The Liancourt Rocks: Media Dynamics and National Identities at the 2012 Summer Olympic Games
Article written by Grace Yan and Nicholas M. Watanabe from the Department of Parks, Recreation and Tourism, University of Missouri, Columbia.
“After the South Korean men’s soccer team beat its Japanese counterpart in the bronze-medal match at the 2012 London Olympics, South Korean player Park Jung-Woo celebrated with a banner that displayed Dokdo is our land. Dokdo is called the Liancourt Rocks in English, the sovereignty over which has been an ongoing point of contention between South Korea and Japan. This study conducts a critical discourse analysis to examine media representations of Park’s banner celebration, as well as the ensuing discussion in major Korean and Japanese newspapers. The analysis reveals a contrastive picture: The Korean media vocally approached Park’s behavior as an emotional response of self-righteous indignation and quickly enacted memories of Korea’s victimhood in World War II to make justifications, whereas the Japanese media participated in a relatively disengaged absence. Japan’s silence disclosed a glimpse into its rich postwar history of social conflict and political resistance. Such contrast is also indicative of how sport media can be engaged in nuanced social contexts, generating representations that serve nation-state regimes situated in different political dynamics.”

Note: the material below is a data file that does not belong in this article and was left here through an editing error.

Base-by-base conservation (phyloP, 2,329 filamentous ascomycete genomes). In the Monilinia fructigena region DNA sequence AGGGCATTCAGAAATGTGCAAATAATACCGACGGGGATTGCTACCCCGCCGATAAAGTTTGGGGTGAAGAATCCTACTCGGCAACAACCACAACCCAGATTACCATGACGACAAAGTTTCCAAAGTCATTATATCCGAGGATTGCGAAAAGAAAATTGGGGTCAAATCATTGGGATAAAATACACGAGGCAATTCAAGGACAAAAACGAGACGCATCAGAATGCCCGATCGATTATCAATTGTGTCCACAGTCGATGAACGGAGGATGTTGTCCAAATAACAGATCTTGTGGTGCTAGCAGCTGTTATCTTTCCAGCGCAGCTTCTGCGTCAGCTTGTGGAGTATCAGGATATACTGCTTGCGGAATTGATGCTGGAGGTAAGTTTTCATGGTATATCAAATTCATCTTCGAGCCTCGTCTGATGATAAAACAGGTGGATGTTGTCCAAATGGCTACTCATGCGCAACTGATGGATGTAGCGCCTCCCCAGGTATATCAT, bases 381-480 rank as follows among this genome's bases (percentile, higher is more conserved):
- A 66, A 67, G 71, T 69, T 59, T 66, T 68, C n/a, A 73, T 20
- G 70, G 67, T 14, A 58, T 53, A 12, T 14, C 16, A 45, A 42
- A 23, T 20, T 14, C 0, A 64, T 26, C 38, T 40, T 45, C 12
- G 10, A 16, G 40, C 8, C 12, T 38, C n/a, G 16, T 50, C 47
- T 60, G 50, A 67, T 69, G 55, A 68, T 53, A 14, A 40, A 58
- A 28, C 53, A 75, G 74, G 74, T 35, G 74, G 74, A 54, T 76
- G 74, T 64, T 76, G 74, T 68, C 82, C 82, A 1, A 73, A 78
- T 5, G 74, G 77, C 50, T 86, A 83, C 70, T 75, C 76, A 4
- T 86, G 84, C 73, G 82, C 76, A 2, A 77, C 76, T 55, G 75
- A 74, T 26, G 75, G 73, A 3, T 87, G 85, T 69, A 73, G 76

The article was published on the International journal of Sport Communication,2014, 7, 495 – 515